As mentioned earlier, China’s position with regard to the dispute is that it concerns territorial sovereignty which is beyond the scope of UNCLOS49. Indeed, the Tribunal recognized that position on a number of occasions but the end result of the Award was contrary to that stance as opined by the present authors later in this article. One author cited earlier has fervently remarked that “based on its ignorance and biased viewpoints” Fu, (Part II) (2019) the Tribunal has reservedly acknowledged that “historic rights may include sovereignty”50. The same author has also pointed out the Tribunal’s error in reaching the conclusion that in Article 298(1)(a)(i), “historic title” only (emphasis added by the present authors) means “historical claims of sovereignty over maritime areas”, which China never claimed. That author, of course, disagrees and in his publication has unkindly admonished the Tribunal to “read the historical materials” and other official Chinese documents claiming sovereignty over the waters encompassed by the nine-dash line. Fu, (Part II) (2019). He further pointed out that the Tribunal “completely negated China’s sovereignty, sovereign rights and jurisdiction” over the relevant areas and exceeded the scope of the claim presented to it by the Philippines (Fu, (Part I), 2019).
Professor Nordquist has rightly and insightfully remarked that UNCLOS repre- sents the international law of the sea no doubt, but there is nothing in the Convention empowering a tribunal to grant sovereignty to any littoral state or to extinguish any sovereignty that already exists over any territory51. Such assertion at once raises the question of what sovereignty is exactly. Conceptually and in legal theory, sovereignty derives from the persona of the “sovereign” or ruler who since ancient times has asserted ownership over lands and territories on behalf of the citizens he/she rules whether they are continental, insular or oceanic features. In the marine geosciences maritime features are distinguished as being either continental or oceanic depending on the place from where they originate. The continental shelf, for example is continental, geologically defined as “the natural prolongation of the continental land mass”; whereas seamounts are oceanic as they arise from the seabed (Organization (IHO) publication, 1982).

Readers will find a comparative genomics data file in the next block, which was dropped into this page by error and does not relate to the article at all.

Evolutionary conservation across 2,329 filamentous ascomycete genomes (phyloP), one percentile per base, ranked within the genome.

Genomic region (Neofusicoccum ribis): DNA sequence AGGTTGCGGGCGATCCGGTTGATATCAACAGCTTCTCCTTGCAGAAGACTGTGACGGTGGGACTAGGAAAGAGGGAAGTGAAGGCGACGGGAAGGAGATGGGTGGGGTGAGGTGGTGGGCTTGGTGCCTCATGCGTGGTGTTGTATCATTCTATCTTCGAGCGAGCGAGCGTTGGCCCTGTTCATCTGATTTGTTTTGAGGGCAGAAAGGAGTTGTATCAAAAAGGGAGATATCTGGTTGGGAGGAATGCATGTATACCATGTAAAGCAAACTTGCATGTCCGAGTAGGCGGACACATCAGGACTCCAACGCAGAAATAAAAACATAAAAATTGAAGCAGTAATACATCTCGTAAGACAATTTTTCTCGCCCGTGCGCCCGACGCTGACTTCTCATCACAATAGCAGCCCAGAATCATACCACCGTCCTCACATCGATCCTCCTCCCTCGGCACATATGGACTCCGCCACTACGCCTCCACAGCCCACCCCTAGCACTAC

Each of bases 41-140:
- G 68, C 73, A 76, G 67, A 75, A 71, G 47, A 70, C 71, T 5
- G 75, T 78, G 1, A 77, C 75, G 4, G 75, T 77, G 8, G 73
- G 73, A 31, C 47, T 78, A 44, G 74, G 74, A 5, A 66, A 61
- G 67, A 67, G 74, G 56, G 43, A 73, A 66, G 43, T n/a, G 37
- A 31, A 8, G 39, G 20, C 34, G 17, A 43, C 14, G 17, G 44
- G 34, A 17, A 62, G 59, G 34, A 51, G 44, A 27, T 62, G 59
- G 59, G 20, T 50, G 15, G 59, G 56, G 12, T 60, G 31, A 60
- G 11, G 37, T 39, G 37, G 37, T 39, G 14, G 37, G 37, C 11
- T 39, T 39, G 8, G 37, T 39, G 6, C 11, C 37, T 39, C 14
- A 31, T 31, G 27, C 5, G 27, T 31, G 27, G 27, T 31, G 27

Sovereignty, as it pertains to public international law, is predicated on the notion of statehood. Thus, a “State” in public international law treaties is usually identified by capitalizing the letter “S” in that word or casting it in upper case to signify reference to a sovereign state. Also, in that branch of law, regardless of whether or not the “S” is capitalized, the word “state” is construed differently from words like “country”, “principality”, “territory”, “possession” “colony” and the likes (Starke, 1989).
Conceptually, sovereignty or territorial sovereignty is associated with ownership of features on earth, whether terrestrial (on land) or maritime (at sea). Thus, sovereignty flows from ownership which, in turn, is demonstrated by possession or occupation of land or water that is res nullius; hence the common law adage that “possession is nine-tenths of the law”, and the legal principle that possession is prima facie evidence of ownership. These precepts prevail in maritime law as much as they do in the law applicable on terra firma. These fundamental propositions are integral to the basic law of property in virtually all legal systems.
In shipping law, possession is exemplified by the legal doctrine of effective control exemplified by the decision in The Tubantia (1887) where the court held that the plaintiff salvors had possession of the derelict and the defendants had committed trespass by attempting to obstruct the plaintiff’s salvage operations (Reeder (Ed.), 2011). In public international law, the private law concept of trespass translates into violation of territorial sovereignty.